Justices tend to try to avoid retiring when they think they will be replaced by those who would undo their decisions.
Many folks assume that a new Justice will immediately cause the reversal of the Heller
decisions. That's simply not the case.
First off, the Court has to be called upon to make a decision. They don't just hand down opinions: there has to be a case requiring the resolution of a constitutional question. I'm not exactly sure what kind of case would lead to a challenge of Heller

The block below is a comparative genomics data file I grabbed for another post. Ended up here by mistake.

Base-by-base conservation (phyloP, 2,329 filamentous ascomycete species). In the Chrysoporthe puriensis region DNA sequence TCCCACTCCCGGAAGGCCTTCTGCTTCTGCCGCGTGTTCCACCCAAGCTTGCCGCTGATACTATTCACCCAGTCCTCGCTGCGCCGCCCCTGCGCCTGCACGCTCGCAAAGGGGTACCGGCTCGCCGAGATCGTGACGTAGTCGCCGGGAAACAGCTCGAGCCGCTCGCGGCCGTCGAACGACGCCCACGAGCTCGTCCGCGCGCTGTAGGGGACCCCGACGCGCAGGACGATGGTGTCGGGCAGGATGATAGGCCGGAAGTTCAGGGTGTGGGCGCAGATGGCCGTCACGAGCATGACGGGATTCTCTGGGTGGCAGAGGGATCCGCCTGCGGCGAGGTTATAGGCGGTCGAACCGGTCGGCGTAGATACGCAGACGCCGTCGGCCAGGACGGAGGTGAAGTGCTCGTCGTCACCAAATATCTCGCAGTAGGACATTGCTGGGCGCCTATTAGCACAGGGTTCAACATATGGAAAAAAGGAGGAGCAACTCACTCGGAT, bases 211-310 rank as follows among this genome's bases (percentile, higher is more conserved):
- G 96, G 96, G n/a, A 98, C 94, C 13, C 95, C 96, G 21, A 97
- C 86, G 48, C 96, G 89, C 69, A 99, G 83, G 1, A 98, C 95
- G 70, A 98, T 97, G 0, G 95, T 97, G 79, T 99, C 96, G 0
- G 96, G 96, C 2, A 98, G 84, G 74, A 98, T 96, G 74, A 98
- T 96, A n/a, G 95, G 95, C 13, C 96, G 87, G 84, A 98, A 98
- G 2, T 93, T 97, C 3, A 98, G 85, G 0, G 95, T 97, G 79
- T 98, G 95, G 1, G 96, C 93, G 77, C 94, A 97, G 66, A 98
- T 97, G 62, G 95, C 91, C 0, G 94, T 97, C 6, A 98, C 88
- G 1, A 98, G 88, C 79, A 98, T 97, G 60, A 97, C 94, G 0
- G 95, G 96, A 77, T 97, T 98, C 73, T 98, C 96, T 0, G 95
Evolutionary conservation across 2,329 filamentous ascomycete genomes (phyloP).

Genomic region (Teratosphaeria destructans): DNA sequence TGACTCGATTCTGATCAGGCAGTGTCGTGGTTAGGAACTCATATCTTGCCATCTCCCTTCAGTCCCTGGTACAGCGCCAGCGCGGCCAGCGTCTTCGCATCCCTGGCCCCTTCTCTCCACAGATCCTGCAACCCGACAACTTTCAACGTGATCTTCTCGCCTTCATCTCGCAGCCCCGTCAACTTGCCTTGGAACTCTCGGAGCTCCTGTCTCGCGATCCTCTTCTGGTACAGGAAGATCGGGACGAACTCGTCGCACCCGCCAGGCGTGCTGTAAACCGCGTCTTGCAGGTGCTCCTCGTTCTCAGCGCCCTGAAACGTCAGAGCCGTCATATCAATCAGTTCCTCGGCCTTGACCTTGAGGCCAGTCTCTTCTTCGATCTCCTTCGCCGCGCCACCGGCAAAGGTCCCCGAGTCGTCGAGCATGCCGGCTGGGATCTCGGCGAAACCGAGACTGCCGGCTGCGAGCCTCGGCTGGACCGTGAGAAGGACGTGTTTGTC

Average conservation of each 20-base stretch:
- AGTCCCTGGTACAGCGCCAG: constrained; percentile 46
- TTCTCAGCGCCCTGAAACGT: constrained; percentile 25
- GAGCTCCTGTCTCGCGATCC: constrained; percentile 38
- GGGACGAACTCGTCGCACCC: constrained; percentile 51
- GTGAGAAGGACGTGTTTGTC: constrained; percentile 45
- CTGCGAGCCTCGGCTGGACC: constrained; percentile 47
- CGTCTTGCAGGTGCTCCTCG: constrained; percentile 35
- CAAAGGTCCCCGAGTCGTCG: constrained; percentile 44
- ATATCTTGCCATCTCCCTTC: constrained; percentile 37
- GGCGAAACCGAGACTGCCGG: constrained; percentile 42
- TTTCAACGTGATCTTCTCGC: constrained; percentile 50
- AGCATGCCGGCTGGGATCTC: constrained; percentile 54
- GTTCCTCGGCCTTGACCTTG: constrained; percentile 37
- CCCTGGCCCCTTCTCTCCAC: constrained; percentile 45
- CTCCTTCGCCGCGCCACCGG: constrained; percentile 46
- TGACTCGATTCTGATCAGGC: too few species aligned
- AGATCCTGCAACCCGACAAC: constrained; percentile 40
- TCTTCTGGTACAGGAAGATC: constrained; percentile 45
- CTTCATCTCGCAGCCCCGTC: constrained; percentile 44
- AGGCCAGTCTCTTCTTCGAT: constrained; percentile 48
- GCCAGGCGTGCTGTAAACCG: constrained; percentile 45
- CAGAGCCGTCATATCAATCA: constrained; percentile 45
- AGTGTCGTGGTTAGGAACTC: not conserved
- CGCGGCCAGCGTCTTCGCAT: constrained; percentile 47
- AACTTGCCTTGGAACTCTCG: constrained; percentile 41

Second, the Court has to be careful not to reverse itself in short order. Doing so casts their authority into doubt. They reverse themselves slowly, if at all. Consider the 60-year gap between Plessy
and Brown v. Board of Education
Now, can they prevent further progress forward? Yep. But I wouldn't worry about anything going south in the near future.